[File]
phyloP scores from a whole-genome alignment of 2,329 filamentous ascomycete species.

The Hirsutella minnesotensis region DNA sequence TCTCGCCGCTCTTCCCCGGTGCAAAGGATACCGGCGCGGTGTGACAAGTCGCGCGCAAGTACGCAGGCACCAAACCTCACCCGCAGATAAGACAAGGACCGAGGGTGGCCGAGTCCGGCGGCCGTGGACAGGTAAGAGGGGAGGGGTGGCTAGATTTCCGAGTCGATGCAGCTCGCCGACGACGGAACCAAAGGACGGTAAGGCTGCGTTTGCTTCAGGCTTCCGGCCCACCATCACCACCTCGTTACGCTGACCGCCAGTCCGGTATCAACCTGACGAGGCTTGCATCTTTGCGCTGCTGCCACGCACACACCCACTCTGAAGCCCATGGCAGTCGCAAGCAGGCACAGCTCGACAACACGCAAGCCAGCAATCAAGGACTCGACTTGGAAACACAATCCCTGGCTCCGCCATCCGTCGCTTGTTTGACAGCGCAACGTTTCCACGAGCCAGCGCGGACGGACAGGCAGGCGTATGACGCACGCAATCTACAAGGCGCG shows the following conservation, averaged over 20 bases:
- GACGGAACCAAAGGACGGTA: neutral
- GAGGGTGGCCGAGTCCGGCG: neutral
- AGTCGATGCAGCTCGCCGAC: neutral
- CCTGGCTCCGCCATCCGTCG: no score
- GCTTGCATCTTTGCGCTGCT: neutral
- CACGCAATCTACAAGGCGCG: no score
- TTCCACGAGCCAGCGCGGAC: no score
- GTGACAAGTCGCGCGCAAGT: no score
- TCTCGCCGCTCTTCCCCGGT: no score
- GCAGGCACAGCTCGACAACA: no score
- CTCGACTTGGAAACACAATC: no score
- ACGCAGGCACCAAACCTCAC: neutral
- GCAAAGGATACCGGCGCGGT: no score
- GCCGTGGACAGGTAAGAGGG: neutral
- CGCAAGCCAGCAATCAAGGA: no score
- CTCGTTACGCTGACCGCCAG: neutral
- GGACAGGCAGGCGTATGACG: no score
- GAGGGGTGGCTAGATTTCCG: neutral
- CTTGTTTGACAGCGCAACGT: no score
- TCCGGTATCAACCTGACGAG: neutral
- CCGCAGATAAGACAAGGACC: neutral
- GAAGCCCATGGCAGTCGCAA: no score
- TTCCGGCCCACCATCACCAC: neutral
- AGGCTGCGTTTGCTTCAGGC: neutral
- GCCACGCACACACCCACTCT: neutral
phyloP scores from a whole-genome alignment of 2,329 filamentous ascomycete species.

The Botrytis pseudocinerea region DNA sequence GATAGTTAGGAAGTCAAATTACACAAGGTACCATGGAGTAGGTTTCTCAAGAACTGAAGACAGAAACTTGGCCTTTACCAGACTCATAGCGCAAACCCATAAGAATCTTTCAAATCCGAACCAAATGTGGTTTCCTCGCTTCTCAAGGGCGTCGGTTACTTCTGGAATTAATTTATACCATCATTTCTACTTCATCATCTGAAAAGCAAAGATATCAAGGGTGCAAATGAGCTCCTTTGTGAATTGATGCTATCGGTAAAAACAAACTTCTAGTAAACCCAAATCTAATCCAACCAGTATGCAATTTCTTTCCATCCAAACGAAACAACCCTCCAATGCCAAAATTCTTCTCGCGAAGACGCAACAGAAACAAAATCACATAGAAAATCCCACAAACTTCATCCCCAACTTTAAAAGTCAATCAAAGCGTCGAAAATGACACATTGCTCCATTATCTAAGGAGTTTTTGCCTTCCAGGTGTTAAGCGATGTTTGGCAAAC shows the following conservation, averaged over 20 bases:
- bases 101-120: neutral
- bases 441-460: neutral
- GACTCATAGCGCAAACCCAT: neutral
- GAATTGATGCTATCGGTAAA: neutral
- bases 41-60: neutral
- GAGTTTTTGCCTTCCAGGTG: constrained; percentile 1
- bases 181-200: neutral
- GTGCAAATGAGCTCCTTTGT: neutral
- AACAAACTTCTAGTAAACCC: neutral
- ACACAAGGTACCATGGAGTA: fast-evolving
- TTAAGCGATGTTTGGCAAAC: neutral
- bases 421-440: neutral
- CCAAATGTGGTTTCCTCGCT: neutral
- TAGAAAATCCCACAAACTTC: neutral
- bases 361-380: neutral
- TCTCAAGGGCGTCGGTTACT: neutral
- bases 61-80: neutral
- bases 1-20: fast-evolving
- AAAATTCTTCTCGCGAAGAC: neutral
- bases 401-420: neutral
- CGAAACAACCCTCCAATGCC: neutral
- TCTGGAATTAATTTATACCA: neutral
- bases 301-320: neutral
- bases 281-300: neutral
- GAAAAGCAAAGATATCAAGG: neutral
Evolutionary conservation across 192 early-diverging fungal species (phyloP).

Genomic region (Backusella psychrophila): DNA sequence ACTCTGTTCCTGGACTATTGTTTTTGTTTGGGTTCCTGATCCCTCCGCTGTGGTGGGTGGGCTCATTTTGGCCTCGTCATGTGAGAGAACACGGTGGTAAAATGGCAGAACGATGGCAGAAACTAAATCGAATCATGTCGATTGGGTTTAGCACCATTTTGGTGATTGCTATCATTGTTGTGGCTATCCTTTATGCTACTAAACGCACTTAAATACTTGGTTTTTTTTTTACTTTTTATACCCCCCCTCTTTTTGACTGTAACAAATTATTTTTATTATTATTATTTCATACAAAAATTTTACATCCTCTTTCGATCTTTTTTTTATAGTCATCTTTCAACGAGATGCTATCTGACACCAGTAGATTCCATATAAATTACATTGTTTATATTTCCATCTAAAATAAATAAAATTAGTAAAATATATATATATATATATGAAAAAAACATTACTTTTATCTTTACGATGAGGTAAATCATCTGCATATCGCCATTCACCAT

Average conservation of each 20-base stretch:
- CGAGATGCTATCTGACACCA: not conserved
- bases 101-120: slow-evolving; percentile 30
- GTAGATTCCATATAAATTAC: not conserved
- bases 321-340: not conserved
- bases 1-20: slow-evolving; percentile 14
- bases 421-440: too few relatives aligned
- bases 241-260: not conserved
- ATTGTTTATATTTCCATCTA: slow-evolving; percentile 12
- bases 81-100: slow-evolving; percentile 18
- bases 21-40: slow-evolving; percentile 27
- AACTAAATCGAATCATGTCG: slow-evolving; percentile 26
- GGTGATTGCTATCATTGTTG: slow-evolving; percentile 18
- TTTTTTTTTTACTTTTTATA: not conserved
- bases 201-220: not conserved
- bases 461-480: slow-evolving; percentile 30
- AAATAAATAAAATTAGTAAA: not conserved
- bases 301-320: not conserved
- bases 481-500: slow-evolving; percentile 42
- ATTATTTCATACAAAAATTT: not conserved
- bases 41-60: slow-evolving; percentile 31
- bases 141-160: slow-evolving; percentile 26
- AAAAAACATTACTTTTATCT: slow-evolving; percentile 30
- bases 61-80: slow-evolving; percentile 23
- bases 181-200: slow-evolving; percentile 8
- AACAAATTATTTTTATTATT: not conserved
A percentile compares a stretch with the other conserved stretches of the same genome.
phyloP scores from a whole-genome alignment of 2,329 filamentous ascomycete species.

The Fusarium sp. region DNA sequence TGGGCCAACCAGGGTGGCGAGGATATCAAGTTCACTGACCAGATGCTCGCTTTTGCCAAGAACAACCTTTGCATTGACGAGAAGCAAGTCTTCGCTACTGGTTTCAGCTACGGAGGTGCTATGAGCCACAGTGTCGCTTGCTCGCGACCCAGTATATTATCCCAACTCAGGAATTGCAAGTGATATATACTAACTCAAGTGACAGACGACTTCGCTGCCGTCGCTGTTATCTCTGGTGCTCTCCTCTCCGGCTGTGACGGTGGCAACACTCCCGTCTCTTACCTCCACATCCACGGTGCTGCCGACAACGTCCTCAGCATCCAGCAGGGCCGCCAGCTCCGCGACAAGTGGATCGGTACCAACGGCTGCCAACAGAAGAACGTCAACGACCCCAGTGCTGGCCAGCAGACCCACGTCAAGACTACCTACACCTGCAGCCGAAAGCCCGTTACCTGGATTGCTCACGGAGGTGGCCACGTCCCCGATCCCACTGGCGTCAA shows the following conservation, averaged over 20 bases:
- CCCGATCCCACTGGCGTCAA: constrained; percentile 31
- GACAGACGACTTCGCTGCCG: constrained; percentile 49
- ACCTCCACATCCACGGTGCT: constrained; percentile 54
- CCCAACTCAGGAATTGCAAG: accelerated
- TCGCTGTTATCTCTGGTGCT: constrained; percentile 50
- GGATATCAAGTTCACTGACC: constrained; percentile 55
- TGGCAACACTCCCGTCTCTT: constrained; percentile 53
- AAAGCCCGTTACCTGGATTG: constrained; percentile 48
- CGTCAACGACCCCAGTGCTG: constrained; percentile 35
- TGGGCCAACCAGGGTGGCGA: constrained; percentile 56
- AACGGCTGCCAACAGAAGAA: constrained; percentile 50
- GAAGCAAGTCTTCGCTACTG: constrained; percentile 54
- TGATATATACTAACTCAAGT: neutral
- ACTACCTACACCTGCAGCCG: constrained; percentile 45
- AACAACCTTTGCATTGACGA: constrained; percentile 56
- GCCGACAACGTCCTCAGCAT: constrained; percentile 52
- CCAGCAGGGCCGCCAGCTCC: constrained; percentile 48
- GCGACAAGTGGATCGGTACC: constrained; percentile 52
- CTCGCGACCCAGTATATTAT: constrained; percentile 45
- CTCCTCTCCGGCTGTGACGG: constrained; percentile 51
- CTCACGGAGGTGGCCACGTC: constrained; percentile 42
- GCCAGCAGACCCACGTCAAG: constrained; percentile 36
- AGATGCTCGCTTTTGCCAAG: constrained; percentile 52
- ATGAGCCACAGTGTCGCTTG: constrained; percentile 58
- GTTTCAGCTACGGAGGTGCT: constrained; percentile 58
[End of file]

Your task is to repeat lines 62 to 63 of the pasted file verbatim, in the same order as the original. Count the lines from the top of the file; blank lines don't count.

- bases 1-20: slow-evolving; percentile 14
- bases 421-440: too few relatives aligned